Dana Lepofsky

Date award received: 

Dana Lepofsky received her M.A. at UBC in 1985 and her Ph.D. at the University of California, Berkeley in 1995, focusing on the paleoethnobotany of Polynesia. That same year she secured a teaching position at Simon Fraser University (SFU), which is still her academic home. Dana’s most significant archaeological contribution is her historical ecology research on the Indigenous peoples of the Northwest Coast, which has transformed anthropological thought on these hunting-gathering-fishing peoples as cultivators and intensive resource managers. As stated in the nomination letter:

Her trail-blazing work is extensively cited across North America and will be consulted for generations.

Dana has a stellar record of publication and conference presentations. She is the editor of three special topic journal issues and has published 75 peer-reviewed book chapters and articles, and in the last seven years alone has presented close to 50 conference papers and posters, not to mention many public lectures to community and school groups. She has also created two interactive websites aimed at a general audience and is working on a third, in collaboration with Indigenous communities. Several of Dana’s publications are co-authored with her students, demonstrating how seriously she takes her mentoring role for the next generation of archaeologists. As stated in a letter of support for Dana’s nomination by Dave Burley, her publications have:

broad international readership and many aspects of Dana’s work transcend archaeology per se, providing data and insights for marine and terrestrial ecologists, planners and government departments among others.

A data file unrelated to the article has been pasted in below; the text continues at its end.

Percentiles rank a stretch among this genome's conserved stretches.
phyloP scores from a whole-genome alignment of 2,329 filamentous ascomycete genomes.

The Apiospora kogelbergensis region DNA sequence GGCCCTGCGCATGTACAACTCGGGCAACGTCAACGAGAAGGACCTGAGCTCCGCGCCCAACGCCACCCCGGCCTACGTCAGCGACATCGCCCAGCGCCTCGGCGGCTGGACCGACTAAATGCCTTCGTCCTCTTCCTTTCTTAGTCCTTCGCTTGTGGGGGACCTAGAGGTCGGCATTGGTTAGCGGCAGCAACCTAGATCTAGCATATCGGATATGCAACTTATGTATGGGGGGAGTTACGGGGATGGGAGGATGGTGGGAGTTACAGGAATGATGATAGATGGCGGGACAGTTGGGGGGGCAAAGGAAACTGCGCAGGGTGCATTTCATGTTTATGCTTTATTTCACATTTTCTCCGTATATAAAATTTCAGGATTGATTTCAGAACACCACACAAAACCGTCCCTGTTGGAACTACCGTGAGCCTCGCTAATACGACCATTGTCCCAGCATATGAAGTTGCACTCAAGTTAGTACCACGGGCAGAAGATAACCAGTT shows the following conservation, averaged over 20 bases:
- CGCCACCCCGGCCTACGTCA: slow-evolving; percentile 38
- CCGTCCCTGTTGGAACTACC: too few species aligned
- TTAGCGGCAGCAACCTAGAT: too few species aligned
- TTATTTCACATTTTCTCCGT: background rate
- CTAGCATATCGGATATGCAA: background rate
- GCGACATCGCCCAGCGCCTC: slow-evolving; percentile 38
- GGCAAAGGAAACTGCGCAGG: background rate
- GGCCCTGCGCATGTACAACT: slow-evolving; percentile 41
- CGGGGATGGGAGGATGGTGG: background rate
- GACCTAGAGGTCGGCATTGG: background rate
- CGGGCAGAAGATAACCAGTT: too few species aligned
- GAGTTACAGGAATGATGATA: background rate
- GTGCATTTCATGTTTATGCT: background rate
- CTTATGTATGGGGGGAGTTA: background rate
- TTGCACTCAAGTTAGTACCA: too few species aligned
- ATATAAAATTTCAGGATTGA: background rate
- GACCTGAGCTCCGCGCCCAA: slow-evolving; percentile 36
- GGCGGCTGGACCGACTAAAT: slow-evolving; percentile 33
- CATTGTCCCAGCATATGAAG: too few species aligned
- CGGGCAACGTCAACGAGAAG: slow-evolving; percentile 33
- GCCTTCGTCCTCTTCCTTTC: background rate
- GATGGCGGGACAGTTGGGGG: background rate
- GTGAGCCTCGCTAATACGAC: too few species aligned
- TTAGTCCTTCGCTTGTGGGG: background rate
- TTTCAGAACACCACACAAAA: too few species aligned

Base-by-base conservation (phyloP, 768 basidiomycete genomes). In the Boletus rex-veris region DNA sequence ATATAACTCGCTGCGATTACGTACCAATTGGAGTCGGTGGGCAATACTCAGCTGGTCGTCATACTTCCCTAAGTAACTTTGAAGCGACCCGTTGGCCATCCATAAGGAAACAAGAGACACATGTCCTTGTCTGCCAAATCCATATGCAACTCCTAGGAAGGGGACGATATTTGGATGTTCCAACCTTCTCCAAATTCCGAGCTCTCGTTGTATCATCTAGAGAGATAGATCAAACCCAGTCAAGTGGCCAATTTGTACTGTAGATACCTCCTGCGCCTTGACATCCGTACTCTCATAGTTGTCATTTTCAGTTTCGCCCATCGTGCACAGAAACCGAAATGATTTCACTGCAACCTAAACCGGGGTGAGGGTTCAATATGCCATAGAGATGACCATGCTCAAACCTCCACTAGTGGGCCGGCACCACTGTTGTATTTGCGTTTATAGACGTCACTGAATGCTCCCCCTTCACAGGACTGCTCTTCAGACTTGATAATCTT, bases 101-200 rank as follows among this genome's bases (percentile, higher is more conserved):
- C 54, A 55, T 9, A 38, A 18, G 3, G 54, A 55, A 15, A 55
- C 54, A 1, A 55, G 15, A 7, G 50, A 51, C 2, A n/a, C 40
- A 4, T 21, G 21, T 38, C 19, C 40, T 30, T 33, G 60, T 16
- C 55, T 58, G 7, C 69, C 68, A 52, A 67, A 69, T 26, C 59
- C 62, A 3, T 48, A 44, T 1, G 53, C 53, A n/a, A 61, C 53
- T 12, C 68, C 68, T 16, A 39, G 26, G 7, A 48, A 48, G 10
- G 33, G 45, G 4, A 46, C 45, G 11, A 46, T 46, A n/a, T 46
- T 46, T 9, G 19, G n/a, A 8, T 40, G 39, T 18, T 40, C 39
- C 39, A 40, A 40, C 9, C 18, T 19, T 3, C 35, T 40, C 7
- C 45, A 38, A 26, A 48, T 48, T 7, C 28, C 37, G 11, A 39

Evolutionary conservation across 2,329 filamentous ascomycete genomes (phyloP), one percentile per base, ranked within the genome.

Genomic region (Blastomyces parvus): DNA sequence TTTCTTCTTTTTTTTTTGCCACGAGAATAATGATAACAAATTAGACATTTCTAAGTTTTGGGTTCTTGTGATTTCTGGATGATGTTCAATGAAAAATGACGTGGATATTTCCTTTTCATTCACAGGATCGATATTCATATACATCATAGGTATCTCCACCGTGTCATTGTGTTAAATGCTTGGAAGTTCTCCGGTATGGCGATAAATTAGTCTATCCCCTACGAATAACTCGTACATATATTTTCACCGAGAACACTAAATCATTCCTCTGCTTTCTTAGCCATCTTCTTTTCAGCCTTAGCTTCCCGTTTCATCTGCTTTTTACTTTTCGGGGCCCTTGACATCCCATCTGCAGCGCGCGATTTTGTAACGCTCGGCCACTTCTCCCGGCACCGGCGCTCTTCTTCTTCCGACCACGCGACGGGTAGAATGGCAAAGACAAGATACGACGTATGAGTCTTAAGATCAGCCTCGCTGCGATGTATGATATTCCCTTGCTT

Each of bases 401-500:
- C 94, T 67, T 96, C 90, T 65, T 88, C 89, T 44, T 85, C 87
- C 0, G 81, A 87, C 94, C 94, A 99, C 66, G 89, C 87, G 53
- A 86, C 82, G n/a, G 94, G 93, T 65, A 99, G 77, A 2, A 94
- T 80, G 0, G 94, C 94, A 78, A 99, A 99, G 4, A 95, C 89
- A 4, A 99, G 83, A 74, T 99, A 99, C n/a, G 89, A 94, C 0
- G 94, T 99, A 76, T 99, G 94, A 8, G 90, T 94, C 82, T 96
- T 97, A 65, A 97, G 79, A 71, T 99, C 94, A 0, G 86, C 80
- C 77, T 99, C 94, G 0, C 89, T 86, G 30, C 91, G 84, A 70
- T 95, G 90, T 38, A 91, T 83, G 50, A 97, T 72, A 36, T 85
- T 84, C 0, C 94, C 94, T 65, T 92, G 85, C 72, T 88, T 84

In addition to her prolific research output, Dana has developed close relationships with members of several Northwest Coast Indigenous communities, including the Heiltsuk, Tsleil-Waututh, Sts’ailes, Scowlitz, Gitga’at and Sliammon, and she has earned their deepest respect, leading to her 2017 Warren Gill Award for Community Impact from SFU. Dave Burley, in his letter of support shared some words of praise from First Nations for Dana as a person and as an archaeologist. For example, the Heiltsuk First Nation think of her as a source of boundless enthusiasm, respect, knowledge and encouragement in engaging with their community and that she has “been exceptionally supportive of incorporating a Heiltsuk voice” in her research. From the Gitga’at First Nation:

The effort Dana Lepofsky has put into our community for the sake of our people, knowledge, lands, and future is an honour and a blessing. .... Because of her integrity, we see this relationship lasting a lifetime.

Lastly, praise from the Sts’ailes First Nation:

Dana's respectful approach to her work in our territory has gained her the trust and respect of our elders and knowledgeable people. Dana’s work has left a lasting legacy of using science and archaeology to reinforce and validate our stories, ceremonies, and protocols. Her passion about our history and heritage is evident in all of her work and interactions. Dana’s ongoing efforts and support continue to help Sts'ailes in maintaining the integrity of our relationship to the land and resources in our territory. Colleagues from other communities around British Columbia have equally good experiences with Dana, and have benefited from her positive impact on their communities as well. We all agree that we wish more researchers could be like Dana, and contribute in a respectful, meaningful, and lasting way.

In addition to her research, teaching and mentoring, Dana has somehow managed to find time to serve as a journal editor, organize conferences, and serve as President of the Society of Ethnobiology. Dana’s contribution to Canadian archaeology is truly exemplary, particularly her work on paleoethnobotany, historical ecology, and collaboration with Indigenous communities. Dana is neither retiring nor in the twilight of her career—her archaeological achievements just keep getting bigger and better with each passing year—a promising future for her and Canadian archaeology. It is my sincere pleasure to present Dana Lepofsky with the Smith-Wintemberg Award.